Queen of Katwe – A Review by John Strange

By: John ‘Doc’ Strange
This year we have seen several films about the human condition.  When they are well made, we gain not just an insight into their lives but into their hearts.  Queen of Katwe is just such a film.
Set in the slums of Katwe, Uganda, the film follows the life of a young lady, Phiona Mutesi (Madina Nalwanga), whose future looked to be selling maize (corn) for a few shillings at a time.  She is the second of four children of a widow mother.  The kids spend their days struggling to survive in an environment that would make any one of us quake in our boots.
Enter into this equation a man who believes in helping people by teaching them to think.  Robert Katende’s (David Oyelowo) method is teaching the game of chess.  I love this idea.  Chess is the perfect teaching tool for strategy and patience.  The best players learn that patience allows them to lead their opponent into traps and end plays that they simply don’t see coming.
Phiona’s enlightenment comes when she happens upon the location where Robert is teaching other kids from Katwe the game.  His brings porridge every day so that the kids start their learning with a full stomach (something they don’t always get in their daily lives).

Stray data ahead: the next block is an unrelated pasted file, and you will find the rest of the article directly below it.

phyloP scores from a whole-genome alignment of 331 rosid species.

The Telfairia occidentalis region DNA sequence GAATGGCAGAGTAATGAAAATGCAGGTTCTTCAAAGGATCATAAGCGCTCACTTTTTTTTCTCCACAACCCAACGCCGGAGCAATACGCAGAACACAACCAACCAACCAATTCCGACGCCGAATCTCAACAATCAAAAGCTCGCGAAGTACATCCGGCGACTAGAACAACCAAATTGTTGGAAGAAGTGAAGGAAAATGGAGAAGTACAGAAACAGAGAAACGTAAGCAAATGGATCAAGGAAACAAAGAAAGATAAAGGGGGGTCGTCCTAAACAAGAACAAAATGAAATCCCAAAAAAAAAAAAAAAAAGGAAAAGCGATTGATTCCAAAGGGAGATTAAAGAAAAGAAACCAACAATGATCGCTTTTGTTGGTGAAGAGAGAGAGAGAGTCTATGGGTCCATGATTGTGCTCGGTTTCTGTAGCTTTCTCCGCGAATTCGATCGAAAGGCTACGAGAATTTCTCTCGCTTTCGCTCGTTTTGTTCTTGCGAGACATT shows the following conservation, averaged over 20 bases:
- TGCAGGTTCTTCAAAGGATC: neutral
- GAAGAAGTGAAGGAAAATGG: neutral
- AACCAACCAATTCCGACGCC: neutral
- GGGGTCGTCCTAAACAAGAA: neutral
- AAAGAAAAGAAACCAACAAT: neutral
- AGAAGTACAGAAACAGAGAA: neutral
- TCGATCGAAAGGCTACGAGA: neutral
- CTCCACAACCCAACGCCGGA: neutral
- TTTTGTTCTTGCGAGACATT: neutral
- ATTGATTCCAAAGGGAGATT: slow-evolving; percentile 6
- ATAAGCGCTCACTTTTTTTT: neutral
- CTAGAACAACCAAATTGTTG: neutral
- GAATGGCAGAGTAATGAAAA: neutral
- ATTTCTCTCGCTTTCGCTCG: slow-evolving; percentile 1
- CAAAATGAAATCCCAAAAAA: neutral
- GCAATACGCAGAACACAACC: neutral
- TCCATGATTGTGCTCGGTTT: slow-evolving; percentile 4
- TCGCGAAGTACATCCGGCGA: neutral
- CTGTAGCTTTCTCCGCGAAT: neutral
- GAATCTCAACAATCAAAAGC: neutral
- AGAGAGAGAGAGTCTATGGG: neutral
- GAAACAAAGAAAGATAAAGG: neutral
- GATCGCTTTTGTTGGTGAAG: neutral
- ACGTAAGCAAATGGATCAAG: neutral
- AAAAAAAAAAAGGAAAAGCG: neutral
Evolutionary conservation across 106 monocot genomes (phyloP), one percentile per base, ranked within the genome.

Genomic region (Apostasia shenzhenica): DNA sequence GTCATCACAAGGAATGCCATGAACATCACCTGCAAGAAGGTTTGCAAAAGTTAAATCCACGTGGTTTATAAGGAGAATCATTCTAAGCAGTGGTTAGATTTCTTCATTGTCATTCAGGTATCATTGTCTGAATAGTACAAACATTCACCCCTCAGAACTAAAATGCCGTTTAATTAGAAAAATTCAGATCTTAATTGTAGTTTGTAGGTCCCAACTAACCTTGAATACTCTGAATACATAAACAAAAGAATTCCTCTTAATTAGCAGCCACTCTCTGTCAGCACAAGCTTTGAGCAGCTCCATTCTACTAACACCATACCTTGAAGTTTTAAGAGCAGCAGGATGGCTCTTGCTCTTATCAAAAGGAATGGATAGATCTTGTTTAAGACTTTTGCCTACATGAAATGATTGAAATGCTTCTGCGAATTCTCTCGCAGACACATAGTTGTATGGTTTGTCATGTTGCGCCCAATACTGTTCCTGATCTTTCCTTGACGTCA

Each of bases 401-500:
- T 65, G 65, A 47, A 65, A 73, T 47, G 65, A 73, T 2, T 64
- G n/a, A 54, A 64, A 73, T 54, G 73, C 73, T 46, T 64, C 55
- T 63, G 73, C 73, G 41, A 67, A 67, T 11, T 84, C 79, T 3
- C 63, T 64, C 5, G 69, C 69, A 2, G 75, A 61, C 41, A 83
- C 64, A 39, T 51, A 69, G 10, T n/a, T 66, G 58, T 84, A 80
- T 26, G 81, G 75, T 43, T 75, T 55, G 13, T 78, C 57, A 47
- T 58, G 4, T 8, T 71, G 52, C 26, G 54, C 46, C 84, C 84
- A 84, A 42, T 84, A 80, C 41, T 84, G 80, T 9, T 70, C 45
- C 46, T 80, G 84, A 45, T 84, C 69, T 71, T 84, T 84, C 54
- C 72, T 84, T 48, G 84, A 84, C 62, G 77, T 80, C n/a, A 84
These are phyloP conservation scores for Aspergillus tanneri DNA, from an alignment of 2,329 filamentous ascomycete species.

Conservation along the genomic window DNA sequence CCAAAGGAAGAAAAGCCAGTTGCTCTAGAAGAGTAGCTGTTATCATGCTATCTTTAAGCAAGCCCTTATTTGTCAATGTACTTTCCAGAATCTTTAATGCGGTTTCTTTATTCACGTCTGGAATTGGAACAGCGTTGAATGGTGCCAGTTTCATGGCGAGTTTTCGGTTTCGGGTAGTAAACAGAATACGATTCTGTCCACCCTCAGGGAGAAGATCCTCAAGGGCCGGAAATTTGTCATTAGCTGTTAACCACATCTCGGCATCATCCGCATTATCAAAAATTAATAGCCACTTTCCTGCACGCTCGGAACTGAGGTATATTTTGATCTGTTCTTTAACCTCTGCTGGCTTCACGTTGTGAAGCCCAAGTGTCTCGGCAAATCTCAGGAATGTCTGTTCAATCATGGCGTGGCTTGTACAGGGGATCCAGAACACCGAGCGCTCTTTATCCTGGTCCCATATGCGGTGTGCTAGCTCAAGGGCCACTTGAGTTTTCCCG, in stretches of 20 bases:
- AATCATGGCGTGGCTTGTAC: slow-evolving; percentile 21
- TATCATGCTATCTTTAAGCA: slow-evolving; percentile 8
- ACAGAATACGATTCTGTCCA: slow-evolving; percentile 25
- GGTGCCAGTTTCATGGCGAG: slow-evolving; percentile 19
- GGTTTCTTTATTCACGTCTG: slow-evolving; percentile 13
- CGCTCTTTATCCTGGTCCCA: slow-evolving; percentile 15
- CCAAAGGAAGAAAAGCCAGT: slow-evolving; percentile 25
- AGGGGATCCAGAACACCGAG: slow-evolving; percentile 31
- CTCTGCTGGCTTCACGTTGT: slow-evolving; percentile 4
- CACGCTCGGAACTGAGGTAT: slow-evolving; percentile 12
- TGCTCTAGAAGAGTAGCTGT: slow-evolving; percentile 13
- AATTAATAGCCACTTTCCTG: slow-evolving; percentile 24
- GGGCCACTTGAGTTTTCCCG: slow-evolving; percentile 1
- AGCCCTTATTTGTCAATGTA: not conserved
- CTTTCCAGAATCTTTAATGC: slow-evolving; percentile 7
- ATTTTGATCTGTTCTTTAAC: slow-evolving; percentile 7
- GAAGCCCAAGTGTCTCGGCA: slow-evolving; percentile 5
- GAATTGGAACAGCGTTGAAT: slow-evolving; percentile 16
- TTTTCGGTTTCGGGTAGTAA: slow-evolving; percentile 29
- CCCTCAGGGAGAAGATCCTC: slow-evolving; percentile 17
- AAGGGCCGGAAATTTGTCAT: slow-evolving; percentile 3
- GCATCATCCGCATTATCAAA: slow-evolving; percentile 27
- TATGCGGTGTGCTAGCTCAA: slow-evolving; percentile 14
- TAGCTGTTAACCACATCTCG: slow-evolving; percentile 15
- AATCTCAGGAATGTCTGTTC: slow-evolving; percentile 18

Phiona’s brother joins her in this endeavor.  Soon she begins to see the power of chess and falls deeply in love.  Robert soon realizes he has discovered a true chess prodigy. 
This film is based on a true story of the young lady from Uganda who finds a new life through the power of chess.  Her life doesn’t turn around overnight and she sees many trying times.  She fights to find her courage; she experiences family problems that would have broken most people.  In the end, it is her family that gives her the power to find her way.
I loved the way the kids in the shanty town blossomed under the tutelage of Mr. Katende.  Their victories and especially their losses were all so full of emotion.  These kids found a new family in their fellow players.  In the end we see the blossoming of an amazing talent though many of the other kids were excellent players as well.  
This is a film that runs the full gamut of emotions.  I recommend Queen of Katwe to EVERYONE.  I think that it will be a film whose life extends well past most of our lives.  It will inspire kids the world over to try chess.  I, personally, am going to pull my set out of storage and brush up on my skills.  It has been too long since I experienced the thrill of leading an opponent into CHECKMATE!
(As an aside, I loved that we meet the actual people involved in this story side by side with their film counterparts as they give us an update on their lives!)
Directed by: Mira Nair
Cast: Lupita Nyong'o, David Oyelowo, Ntare Guma Mbaho Mwine, Madina Nalwanga, Russel Savadier, Esther Tebandeke, Maurice Kirya, Taryn Kyaze, Tebandeke Samuel, Charity Rose Pimer, Peter Odeke
MPAA Rating: PG (for thematic elements, an accident scene and some suggestive material)
Selig Rating: 5 Stars
Runtime: 124 Min.
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